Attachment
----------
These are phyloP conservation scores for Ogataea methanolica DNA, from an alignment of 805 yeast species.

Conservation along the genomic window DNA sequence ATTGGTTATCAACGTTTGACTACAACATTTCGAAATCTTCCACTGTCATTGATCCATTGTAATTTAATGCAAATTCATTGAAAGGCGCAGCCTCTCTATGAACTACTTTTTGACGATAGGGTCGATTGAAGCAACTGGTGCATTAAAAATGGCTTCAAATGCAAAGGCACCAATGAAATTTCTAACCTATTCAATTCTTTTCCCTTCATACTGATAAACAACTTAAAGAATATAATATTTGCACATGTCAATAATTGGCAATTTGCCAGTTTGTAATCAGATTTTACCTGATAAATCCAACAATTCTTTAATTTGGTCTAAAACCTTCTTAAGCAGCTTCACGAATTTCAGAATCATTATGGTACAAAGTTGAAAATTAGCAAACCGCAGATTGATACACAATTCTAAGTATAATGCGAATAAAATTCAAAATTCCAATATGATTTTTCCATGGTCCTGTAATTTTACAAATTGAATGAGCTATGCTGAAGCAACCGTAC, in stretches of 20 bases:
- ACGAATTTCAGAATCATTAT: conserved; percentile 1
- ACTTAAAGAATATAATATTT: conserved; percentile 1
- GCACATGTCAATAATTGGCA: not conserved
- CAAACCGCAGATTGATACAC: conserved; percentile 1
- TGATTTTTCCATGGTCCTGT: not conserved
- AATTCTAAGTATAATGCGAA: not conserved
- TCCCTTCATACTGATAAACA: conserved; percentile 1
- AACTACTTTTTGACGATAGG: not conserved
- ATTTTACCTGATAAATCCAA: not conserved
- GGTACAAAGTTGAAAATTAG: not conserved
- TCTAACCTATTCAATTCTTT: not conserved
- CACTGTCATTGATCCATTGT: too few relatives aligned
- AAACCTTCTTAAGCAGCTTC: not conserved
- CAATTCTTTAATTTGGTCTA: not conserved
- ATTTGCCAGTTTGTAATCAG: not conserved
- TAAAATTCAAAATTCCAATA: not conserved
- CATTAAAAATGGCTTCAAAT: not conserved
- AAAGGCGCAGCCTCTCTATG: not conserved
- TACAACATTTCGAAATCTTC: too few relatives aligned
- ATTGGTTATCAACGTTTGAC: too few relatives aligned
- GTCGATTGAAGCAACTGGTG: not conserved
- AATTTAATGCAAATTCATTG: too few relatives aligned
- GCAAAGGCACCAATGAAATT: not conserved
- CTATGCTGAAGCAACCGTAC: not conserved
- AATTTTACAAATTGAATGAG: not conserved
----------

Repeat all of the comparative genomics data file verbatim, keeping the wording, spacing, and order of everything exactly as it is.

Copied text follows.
These are phyloP conservation scores for Ogataea methanolica DNA, from an alignment of 805 yeast species.

Conservation along the genomic window DNA sequence ATTGGTTATCAACGTTTGACTACAACATTTCGAAATCTTCCACTGTCATTGATCCATTGTAATTTAATGCAAATTCATTGAAAGGCGCAGCCTCTCTATGAACTACTTTTTGACGATAGGGTCGATTGAAGCAACTGGTGCATTAAAAATGGCTTCAAATGCAAAGGCACCAATGAAATTTCTAACCTATTCAATTCTTTTCCCTTCATACTGATAAACAACTTAAAGAATATAATATTTGCACATGTCAATAATTGGCAATTTGCCAGTTTGTAATCAGATTTTACCTGATAAATCCAACAATTCTTTAATTTGGTCTAAAACCTTCTTAAGCAGCTTCACGAATTTCAGAATCATTATGGTACAAAGTTGAAAATTAGCAAACCGCAGATTGATACACAATTCTAAGTATAATGCGAATAAAATTCAAAATTCCAATATGATTTTTCCATGGTCCTGTAATTTTACAAATTGAATGAGCTATGCTGAAGCAACCGTAC, in stretches of 20 bases:
- ACGAATTTCAGAATCATTAT: conserved; percentile 1
- ACTTAAAGAATATAATATTT: conserved; percentile 1
- GCACATGTCAATAATTGGCA: not conserved
- CAAACCGCAGATTGATACAC: conserved; percentile 1
- TGATTTTTCCATGGTCCTGT: not conserved
- AATTCTAAGTATAATGCGAA: not conserved
- TCCCTTCATACTGATAAACA: conserved; percentile 1
- AACTACTTTTTGACGATAGG: not conserved
- ATTTTACCTGATAAATCCAA: not conserved
- GGTACAAAGTTGAAAATTAG: not conserved
- TCTAACCTATTCAATTCTTT: not conserved
- CACTGTCATTGATCCATTGT: too few relatives aligned
- AAACCTTCTTAAGCAGCTTC: not conserved
- CAATTCTTTAATTTGGTCTA: not conserved
- ATTTGCCAGTTTGTAATCAG: not conserved
- TAAAATTCAAAATTCCAATA: not conserved
- CATTAAAAATGGCTTCAAAT: not conserved
- AAAGGCGCAGCCTCTCTATG: not conserved
- TACAACATTTCGAAATCTTC: too few relatives aligned
- ATTGGTTATCAACGTTTGAC: too few relatives aligned
- GTCGATTGAAGCAACTGGTG: not conserved
- AATTTAATGCAAATTCATTG: too few relatives aligned
- GCAAAGGCACCAATGAAATT: not conserved
- CTATGCTGAAGCAACCGTAC: not conserved
- AATTTTACAAATTGAATGAG: not conserved